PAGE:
By Jessica Bagley
The Tonawanda News
Tonawanda News — Kenmore Mercy Hospital is planning to add two operating rooms in yet another expansion to the Elmwood Avenue facility.
The hospital’s existing eight operating rooms will also be renovated as part of the project, Kenmore Mercy President and CEO James Millard said.
”We are looking to enlarge two of the eight we have now, and upgrade the finishes and aesthetics to all of the rooms,” he said.
The new rooms will be 600 square feet, bigger than most of the existing eight. Millard said the need for space was the main motivator for the project.
”Based on the types of procedures we do, there is a lot of equipment needed. We do MAKO robotic surgery that is used in orthopedics ... with all that equipment, we needed more room,” Millard said.
The project, which will cost $3.8 million, is also a result of increased demand at the hospital. Millard said more physicians want to come work at Kenmore Mercy, and more patients are seeking care at the hospital.
The new operating rooms will be added to the rows of the existing rooms on the first floor near the center of the hospital. The application for the project was sent to the state about a month ago.
Millard hopes to hear back and get approval for the project in a few months.
”In the meantime, we are putting out all the architectural drawings and getting ready to put the project out to bid,” Millard said.
Construction will likely begin in the summer, and will hopefully be completed by the end of 2013 or early 2014.
Construction on the hospital’s new emergency department and orthopedics unit is also moving along. The roof on the structure has been installed and contractors are working on the interior of the two additions.
”We have had some really good luck with the weather,” Millard said.
The new ER will have 25 rooms, compared to 18 in the old facility, and is designed to handle 40,000 visits a year. It will be equipped with a centralized nursing station, a drive-up ambulance bay, two resuscitation rooms and digital radiology equipment.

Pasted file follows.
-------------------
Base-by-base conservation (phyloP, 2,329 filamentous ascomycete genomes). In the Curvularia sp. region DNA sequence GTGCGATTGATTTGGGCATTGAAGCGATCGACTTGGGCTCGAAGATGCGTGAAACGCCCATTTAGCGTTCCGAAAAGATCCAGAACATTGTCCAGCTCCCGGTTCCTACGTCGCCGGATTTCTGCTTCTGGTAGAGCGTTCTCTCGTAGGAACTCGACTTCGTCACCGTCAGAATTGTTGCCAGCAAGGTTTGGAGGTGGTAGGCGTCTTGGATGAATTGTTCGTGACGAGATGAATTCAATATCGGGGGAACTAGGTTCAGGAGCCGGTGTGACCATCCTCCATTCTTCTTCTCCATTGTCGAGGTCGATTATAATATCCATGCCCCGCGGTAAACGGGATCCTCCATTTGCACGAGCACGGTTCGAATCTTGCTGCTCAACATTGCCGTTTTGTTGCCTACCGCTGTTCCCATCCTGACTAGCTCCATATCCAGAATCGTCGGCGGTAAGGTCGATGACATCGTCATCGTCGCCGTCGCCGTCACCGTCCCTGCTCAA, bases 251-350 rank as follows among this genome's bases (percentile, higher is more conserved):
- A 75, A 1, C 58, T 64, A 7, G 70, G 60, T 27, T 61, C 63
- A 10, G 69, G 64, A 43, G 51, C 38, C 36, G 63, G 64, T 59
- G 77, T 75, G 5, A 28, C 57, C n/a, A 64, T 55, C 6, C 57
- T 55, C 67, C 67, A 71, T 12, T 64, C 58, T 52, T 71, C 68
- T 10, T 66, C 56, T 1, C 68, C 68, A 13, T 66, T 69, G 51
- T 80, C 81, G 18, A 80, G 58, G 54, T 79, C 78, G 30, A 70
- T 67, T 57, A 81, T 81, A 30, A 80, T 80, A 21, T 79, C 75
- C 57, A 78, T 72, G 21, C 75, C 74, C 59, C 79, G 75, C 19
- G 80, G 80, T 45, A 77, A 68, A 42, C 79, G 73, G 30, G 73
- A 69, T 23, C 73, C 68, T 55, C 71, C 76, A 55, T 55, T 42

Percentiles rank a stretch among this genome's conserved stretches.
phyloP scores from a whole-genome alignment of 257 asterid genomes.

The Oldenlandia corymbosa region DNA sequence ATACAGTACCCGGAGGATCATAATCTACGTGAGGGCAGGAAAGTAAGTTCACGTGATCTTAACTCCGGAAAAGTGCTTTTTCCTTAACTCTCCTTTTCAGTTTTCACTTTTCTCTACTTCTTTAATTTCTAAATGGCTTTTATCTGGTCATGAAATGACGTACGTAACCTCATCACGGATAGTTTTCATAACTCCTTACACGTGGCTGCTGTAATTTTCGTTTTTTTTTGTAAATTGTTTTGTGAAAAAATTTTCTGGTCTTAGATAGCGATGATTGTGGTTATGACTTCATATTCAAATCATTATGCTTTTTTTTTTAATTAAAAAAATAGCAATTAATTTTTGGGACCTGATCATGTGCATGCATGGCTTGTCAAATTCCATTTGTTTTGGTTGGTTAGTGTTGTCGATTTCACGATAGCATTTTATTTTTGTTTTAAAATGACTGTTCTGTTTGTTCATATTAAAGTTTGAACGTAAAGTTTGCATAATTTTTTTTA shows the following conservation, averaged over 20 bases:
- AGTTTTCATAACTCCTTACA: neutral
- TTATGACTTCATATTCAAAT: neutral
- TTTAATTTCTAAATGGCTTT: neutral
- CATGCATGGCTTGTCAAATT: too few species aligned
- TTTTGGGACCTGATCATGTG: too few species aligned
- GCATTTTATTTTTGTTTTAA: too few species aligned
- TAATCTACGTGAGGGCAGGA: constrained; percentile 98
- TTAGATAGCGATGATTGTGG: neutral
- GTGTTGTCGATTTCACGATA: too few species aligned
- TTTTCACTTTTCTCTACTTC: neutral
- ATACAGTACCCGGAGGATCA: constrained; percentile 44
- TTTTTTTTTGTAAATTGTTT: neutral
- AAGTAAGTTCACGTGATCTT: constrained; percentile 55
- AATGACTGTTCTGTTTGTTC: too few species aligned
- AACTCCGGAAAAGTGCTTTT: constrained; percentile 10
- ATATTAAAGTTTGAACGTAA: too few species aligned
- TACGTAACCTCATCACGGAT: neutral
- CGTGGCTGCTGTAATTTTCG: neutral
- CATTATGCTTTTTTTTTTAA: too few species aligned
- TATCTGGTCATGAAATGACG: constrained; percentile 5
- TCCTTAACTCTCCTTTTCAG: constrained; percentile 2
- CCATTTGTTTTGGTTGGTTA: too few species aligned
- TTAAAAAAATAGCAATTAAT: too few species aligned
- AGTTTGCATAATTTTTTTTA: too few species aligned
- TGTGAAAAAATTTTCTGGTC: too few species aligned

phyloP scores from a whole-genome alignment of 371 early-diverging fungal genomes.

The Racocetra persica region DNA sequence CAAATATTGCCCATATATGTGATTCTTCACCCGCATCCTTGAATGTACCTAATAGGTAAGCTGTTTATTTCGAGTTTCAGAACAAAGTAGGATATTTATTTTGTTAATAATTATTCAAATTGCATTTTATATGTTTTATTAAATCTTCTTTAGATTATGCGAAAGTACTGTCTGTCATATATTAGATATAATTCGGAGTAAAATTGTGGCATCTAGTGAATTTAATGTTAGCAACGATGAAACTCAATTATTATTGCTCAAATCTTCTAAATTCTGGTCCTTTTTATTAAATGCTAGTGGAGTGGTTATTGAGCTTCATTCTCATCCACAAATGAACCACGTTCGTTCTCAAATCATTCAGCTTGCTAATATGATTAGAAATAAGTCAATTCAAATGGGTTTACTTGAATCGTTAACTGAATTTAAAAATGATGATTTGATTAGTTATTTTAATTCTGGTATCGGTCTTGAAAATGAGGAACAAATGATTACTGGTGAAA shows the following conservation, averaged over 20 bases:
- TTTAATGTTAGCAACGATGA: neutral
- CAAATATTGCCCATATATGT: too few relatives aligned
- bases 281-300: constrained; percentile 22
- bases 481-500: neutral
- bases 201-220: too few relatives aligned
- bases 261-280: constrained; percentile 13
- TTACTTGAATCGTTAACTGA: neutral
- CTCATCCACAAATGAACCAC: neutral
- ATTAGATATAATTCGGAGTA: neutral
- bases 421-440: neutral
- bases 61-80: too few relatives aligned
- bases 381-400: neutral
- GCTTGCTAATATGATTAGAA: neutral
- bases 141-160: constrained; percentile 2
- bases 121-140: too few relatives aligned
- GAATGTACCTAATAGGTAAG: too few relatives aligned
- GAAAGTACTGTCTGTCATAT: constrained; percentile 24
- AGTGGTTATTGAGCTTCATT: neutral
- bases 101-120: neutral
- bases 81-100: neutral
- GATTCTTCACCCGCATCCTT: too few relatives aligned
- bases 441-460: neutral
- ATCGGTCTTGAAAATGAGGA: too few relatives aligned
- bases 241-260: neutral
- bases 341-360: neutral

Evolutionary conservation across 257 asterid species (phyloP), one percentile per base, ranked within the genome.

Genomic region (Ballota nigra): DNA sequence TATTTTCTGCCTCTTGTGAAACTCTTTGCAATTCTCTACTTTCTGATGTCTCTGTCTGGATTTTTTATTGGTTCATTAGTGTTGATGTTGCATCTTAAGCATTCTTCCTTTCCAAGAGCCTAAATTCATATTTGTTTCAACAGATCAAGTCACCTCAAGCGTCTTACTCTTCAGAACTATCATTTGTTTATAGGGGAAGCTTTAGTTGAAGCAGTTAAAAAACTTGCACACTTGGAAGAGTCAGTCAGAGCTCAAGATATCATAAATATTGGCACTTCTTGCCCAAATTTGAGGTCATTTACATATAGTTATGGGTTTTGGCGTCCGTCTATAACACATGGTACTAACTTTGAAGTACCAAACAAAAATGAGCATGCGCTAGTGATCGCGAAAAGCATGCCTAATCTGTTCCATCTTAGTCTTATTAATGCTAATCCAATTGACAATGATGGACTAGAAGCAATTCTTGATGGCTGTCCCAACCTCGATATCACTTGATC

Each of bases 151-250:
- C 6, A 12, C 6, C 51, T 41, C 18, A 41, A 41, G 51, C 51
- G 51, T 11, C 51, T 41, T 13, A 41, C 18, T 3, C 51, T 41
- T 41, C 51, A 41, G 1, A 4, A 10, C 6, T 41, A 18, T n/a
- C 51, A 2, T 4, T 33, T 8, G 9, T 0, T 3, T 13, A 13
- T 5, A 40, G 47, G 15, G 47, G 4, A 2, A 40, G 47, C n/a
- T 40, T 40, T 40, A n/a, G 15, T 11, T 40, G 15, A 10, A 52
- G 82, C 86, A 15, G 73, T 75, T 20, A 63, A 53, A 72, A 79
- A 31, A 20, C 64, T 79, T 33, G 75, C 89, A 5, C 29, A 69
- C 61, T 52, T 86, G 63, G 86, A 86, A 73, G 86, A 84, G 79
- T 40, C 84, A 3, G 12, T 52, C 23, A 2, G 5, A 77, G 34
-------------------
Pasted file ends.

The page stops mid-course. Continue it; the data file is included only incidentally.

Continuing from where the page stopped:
Millard said the ER will be operational by July.
The $5.7 million orthopedics unit will be composed of a 15,300-square-foot facility, right above the new emergency department on the south wing of the hospital.
The second-floor facility will house 24 spacious private rooms, a staff lounge and two nurse stations, as well as a rehabilitative gym for therapy purposes.
The decision to expand the unit came as a result of high demand for orthopedic services in the area. The hospital has performed 2,500 surgeries a year and over half of those are inpatient, overnight procedures, including a great deal of total hip and knee replacements.
The orthopedics unit will likely be finished in August, Millard said.
But the expansions have come with some controversy as of late, as the union that represents many of the Kenmore Mercy nurses say the hospital is trying to reduce the employees’ benefits and incentives while spending millions on construction projects.
Communications Workers of America Local 1133 is still negotiating the contract with hospital officials, but nurses have already voted the contract down once. Another vote is scheduled for March 19.
“Members of the bargaining committee and others also want to make it very clear that March 19th vote is a ‘strike’ vote. Do not vote ‘no’ unless you intend to go out on strike for a significant length of time,” the CWA website says.Contact reporter Jessica Bagley at 693-1000, ext. 4150